Museums and the Web 2009 Conference
A paper on "Time To Stop Doing and Start Thinking: A Framework For Exploiting Web 2.0 Services" was presented at the Museums and the Web 2009 conference. Further details are given below.
- Time To Stop Doing and Start Thinking: A Framework For Exploiting Web 2.0 Services
- Brian Kelly
- Paper - held in the "Redesign Frameworks" session
- Date And Time
- Saturday 18th April 2008 in the session running from 14.00-15.00
- See details on conference Web site.
The benefits of use of Web 2.0 within a museum context are now being widely appreciated, with many papers at recent Museums and the Web conferences having highlighted a variety of benefits which use of services such as Flickr and YouTube and technologies such as blogs and wikis can provide.
But what of the associated risks? What of the concerns that:
- The services may not be sustainable
- Institutional data may be locked into remote services
- Users may lose interest in the services
- Information providers may become demotivated
- The services may infringe accessibility guidelines and associated legislation
- Inappropriate user-generated content may be published on the service
- Data created or stored on the services may not be preserved
- Use of the services may not be approved by senior managers.
- Services which are reliant on individual subscriptions may not be accessible if the individuals leave
In a paper on "Web 2.0: Web 2.0: How to Stop Thinking and Start Doing: Addressing Organisational Barriers" presented at MW 2007 conference the authors encouraged museums to take a leap of faith and beginning experimentation with use of Web 2.0. But now that organisations have a clearer idea of the benefits which Web 2.0 can provide it is now appropriate to "stop doing and start thinking".
This paper describes a framework which is being developed to support cultural heritage organisations in the UK in their use of Web 2.0 services. The framework included the following components:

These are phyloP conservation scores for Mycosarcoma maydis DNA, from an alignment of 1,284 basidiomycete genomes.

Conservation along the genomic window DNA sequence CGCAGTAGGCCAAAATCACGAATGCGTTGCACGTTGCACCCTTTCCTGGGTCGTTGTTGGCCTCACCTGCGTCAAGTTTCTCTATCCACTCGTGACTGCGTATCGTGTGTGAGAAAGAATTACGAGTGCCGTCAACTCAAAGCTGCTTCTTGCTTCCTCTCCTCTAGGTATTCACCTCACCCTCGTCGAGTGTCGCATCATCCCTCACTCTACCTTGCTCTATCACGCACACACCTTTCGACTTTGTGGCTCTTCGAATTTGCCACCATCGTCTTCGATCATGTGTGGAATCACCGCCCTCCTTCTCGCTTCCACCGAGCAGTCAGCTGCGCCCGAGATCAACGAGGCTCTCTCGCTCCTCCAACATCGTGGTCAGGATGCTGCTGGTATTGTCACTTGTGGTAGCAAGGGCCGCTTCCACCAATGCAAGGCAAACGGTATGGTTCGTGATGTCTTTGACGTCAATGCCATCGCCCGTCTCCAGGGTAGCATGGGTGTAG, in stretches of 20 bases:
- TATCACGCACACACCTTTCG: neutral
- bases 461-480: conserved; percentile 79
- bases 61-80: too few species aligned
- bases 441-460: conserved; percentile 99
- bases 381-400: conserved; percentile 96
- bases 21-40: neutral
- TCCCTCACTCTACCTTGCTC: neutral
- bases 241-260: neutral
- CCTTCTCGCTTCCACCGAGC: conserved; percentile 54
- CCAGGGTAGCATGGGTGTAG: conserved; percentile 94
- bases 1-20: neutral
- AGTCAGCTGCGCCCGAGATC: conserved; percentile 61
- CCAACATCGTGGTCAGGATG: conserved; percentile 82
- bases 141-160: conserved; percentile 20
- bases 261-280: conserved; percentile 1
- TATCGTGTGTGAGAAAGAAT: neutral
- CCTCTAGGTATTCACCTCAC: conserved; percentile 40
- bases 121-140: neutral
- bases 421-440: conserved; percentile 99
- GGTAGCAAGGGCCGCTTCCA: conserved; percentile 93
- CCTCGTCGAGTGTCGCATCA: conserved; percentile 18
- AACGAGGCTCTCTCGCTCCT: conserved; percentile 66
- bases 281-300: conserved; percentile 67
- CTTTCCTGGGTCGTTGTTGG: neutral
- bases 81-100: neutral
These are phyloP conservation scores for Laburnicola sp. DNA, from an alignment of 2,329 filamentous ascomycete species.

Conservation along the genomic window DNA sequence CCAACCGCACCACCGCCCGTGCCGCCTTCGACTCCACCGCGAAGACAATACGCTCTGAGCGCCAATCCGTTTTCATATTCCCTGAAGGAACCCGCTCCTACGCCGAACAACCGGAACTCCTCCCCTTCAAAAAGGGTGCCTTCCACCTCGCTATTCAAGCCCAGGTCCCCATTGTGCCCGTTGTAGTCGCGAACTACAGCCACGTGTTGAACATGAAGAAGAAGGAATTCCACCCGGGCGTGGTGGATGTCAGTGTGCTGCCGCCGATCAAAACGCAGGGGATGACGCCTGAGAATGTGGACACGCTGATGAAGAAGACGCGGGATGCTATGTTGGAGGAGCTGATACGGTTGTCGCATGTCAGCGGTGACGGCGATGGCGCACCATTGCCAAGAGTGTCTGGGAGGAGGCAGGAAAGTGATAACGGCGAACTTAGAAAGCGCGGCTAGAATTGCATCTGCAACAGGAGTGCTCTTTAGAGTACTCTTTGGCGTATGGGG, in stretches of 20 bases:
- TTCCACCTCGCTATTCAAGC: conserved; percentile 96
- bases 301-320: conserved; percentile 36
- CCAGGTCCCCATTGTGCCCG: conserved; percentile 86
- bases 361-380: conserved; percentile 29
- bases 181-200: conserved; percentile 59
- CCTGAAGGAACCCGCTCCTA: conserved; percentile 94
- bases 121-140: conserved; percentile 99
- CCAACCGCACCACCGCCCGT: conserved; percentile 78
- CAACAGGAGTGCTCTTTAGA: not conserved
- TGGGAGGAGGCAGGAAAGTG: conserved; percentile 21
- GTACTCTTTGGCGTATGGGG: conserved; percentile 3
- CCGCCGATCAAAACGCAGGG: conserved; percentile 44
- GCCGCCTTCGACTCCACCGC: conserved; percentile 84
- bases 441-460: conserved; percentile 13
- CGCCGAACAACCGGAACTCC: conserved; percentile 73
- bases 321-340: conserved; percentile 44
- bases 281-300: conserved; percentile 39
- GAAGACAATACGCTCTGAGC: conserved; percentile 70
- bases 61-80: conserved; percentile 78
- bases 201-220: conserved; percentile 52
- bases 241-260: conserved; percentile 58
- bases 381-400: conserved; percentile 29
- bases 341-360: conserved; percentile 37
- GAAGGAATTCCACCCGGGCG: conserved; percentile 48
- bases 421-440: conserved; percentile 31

- A risk assessment and risk management framework.
- Devolved approach to risk assessment.
- Assessing the risks of doing nothing, continuing with existing approaches, deploying over-centralised approaches, etc.
- Reconceptualising Web accessibility.
- A framework for Web preservation.
- Staff training and staff development.
- Encouraging openness of access to training resources, case studies, risk assessment and risk management strategies, success stories and examples of failures, etc.
- New media literacy strategies, aimed at all members of an organisation and related bodies including senior managers, policy makers and funders.
- A support framework for the protection for young people.
The talk will describe how this framework is being deployed by UKOLN in its support activities for the cultural heritage sector within the UK.
- About - [MS PowerPoint] - [HTML]
Brian Kelly is UK Web Focus, a post funded by the JISC and the MLA which advises the UK's higher and further education communities and museums, libraries and archives sector on standards, emerging technologies and best practices for use of the Web. Brian works at UKOLN, a national centre of expertise in digital information management, which is based at the University of Bath.
Brian is an experienced Web developer, having helped set up his first Web site in January 1993 whilst working in the Computing Service at the University of Leeds. In 1995 Brian was the senior trainer for the Netskills training organisation. He moved to his current job in 1996.
Brian's current interests include making use of standards and supporting accessibility from a user-focussed position, and exploring the potential of Web 2.0. His recent publications include "Contextual Web Accessibility - Maximizing the Benefit of Accessibility Guidelines", "A Contextual Framework For Standards", "Personalization and Accessibility: Integration of Library and Web Approaches" and "Holistic Approaches to E-Learning Accessibility".